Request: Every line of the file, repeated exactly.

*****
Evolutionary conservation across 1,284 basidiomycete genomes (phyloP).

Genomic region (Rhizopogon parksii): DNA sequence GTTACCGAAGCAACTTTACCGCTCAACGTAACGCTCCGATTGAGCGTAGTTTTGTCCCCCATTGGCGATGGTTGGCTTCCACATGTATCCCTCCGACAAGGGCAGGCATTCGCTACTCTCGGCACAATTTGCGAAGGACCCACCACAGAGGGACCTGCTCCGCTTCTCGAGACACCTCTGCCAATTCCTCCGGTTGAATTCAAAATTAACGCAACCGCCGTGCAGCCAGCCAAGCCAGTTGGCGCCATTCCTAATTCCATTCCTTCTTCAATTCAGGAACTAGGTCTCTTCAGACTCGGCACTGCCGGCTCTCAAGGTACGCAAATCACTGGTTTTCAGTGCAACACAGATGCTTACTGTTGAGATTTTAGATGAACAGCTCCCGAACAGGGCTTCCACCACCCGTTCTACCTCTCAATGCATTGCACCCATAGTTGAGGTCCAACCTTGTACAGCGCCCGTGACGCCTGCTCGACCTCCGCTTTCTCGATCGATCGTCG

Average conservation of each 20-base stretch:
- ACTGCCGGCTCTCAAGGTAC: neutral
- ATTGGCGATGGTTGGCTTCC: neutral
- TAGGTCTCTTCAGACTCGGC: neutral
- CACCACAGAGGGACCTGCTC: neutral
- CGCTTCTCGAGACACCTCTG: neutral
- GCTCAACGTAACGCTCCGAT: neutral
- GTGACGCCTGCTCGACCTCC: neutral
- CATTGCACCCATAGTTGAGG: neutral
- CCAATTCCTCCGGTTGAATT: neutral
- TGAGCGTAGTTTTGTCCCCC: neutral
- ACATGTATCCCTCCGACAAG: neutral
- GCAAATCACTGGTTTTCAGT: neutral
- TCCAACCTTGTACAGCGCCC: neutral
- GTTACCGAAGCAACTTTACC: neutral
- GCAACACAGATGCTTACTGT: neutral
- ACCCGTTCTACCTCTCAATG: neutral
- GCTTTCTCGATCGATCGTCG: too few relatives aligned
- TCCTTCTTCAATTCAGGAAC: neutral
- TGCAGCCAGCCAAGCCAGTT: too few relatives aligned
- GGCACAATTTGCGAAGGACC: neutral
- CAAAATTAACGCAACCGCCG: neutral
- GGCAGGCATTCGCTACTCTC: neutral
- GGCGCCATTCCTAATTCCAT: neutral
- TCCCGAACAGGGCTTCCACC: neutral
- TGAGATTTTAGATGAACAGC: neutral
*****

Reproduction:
Evolutionary conservation across 1,284 basidiomycete genomes (phyloP).

Genomic region (Rhizopogon parksii): DNA sequence GTTACCGAAGCAACTTTACCGCTCAACGTAACGCTCCGATTGAGCGTAGTTTTGTCCCCCATTGGCGATGGTTGGCTTCCACATGTATCCCTCCGACAAGGGCAGGCATTCGCTACTCTCGGCACAATTTGCGAAGGACCCACCACAGAGGGACCTGCTCCGCTTCTCGAGACACCTCTGCCAATTCCTCCGGTTGAATTCAAAATTAACGCAACCGCCGTGCAGCCAGCCAAGCCAGTTGGCGCCATTCCTAATTCCATTCCTTCTTCAATTCAGGAACTAGGTCTCTTCAGACTCGGCACTGCCGGCTCTCAAGGTACGCAAATCACTGGTTTTCAGTGCAACACAGATGCTTACTGTTGAGATTTTAGATGAACAGCTCCCGAACAGGGCTTCCACCACCCGTTCTACCTCTCAATGCATTGCACCCATAGTTGAGGTCCAACCTTGTACAGCGCCCGTGACGCCTGCTCGACCTCCGCTTTCTCGATCGATCGTCG

Average conservation of each 20-base stretch:
- ACTGCCGGCTCTCAAGGTAC: neutral
- ATTGGCGATGGTTGGCTTCC: neutral
- TAGGTCTCTTCAGACTCGGC: neutral
- CACCACAGAGGGACCTGCTC: neutral
- CGCTTCTCGAGACACCTCTG: neutral
- GCTCAACGTAACGCTCCGAT: neutral
- GTGACGCCTGCTCGACCTCC: neutral
- CATTGCACCCATAGTTGAGG: neutral
- CCAATTCCTCCGGTTGAATT: neutral
- TGAGCGTAGTTTTGTCCCCC: neutral
- ACATGTATCCCTCCGACAAG: neutral
- GCAAATCACTGGTTTTCAGT: neutral
- TCCAACCTTGTACAGCGCCC: neutral
- GTTACCGAAGCAACTTTACC: neutral
- GCAACACAGATGCTTACTGT: neutral
- ACCCGTTCTACCTCTCAATG: neutral
- GCTTTCTCGATCGATCGTCG: too few relatives aligned
- TCCTTCTTCAATTCAGGAAC: neutral
- TGCAGCCAGCCAAGCCAGTT: too few relatives aligned
- GGCACAATTTGCGAAGGACC: neutral
- CAAAATTAACGCAACCGCCG: neutral
- GGCAGGCATTCGCTACTCTC: neutral
- GGCGCCATTCCTAATTCCAT: neutral
- TCCCGAACAGGGCTTCCACC: neutral
- TGAGATTTTAGATGAACAGC: neutral